Perhaps most famously, Thatcher introduced the massive de-nationalization of industries, a process that became known as privatization. Many such industries were sold to the public at low share prices while a number of others were opened up to more competition such as schools, waste collection and telecommunications. Alongside this, Thatcher would singlehandedly take on the unions — and eventually win — although not without further strikes and riots in Britain’s streets.
The drastic liberalization and deregulation of the British economy at once had negative effects. Unemployment skyrocketed to rates unseen since the 1930s. The victims were largely those in industrial sectors hit by closure or downsizing as part of Thatcher’s policies. Many regions, particularly in the north of England and Scotland, relied almost entirely on such industry for income, and were resultantly hit hardest by the change. This led to an economic divergence between the north and south, elements of which can still be seen today.
Were it not for victory in the Falklands War in 1982, Thatcher almost certainly wouldn’t have seen a second term. However, in a wave of patriotic fervor, she saw a sweeping victory in 1983 that led to a further wave of strong and controversial policy decisions.
Yet, soon the impact of Thatcher’s reforms would be seen as the economy would begin to gather pace and both inflation and unemployment would fall. Profits from privatization enabled the government to pay off large amounts of national debt. Furthermore, 1.3 million former government-owned houses were purchased by their tenants as part of Thatcher’s “Right to Buy” policy, giving citizens a foot on the property ladder.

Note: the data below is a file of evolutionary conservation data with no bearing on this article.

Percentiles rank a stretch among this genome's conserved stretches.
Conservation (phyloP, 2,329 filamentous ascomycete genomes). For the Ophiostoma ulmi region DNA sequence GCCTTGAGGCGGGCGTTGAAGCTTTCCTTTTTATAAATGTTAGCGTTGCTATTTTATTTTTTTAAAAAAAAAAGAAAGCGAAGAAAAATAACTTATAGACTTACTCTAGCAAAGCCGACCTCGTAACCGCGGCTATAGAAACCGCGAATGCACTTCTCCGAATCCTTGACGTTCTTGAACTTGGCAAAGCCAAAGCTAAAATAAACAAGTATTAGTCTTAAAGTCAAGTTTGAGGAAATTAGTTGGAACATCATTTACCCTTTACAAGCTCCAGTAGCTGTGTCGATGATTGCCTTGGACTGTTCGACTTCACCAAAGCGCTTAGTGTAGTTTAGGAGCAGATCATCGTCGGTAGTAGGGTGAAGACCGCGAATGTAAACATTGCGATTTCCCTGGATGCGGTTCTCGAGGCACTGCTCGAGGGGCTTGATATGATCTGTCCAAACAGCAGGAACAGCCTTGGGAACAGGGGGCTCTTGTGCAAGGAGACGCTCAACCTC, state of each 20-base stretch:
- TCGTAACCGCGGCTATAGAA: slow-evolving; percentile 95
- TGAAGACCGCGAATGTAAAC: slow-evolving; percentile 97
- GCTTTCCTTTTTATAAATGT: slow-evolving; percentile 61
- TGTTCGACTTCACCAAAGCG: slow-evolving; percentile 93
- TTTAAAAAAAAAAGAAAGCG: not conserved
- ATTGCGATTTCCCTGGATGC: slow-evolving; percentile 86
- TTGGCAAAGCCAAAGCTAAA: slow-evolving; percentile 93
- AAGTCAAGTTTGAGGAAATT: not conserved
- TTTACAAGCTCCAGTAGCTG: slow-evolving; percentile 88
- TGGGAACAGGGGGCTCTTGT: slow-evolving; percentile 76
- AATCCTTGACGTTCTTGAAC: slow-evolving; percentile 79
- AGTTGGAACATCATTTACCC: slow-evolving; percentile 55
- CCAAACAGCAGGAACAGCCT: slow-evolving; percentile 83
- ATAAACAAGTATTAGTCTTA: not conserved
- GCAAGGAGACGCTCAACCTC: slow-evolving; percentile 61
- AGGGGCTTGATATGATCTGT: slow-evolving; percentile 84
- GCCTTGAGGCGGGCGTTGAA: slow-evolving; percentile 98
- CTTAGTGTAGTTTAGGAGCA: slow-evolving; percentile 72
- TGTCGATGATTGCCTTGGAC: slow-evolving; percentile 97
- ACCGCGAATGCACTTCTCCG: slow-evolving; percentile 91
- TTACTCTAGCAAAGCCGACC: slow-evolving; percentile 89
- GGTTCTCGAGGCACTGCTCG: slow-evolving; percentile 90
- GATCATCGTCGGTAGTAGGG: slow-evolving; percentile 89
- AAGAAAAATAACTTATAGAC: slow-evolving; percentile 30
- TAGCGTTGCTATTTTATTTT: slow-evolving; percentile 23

Thatcher would eventually win a third election, making her the longest serving British prime minister since the early 1800s. Yet, division within the Conservative Party over European Union membership, as well as the introduction of the controversial Poll Tax, would eventually lead to Thatcher’s demise. She was replaced as leader of the party in 1990. In her time as leader, she never lost a national election.
Today, few question that Thatcher’s overhaul of the British economy was, to at least some extent, necessary. She remains largely unpopular among the British working class, while her disfavor in Scotland and Northern Ireland has almost certainly fueled nationalist movements for independence. Yet, today’s mainstream political parties acknowledge the wisdom in much of her overall philosophy, and much of today’s economic success can be credited to Thatcher, not to mention sidestepping the possibly fatal inclusion in the eurozone.
Certainly it is easy to criticize Thatcher (albeit in bad taste in the immediate wake of her death), yet examining the necessity of Thatcher’s intervention in Britain’s spiraling economy, and considering the state Britain might be in had it not been for Thatcher, should produce a more sober assessment.
She did not set out to be popular, but rather to fix the state of the nation that she loved, doing what was necessary to fix the broken state of the economy. Her actions took courage and vision, and for that she should be celebrated.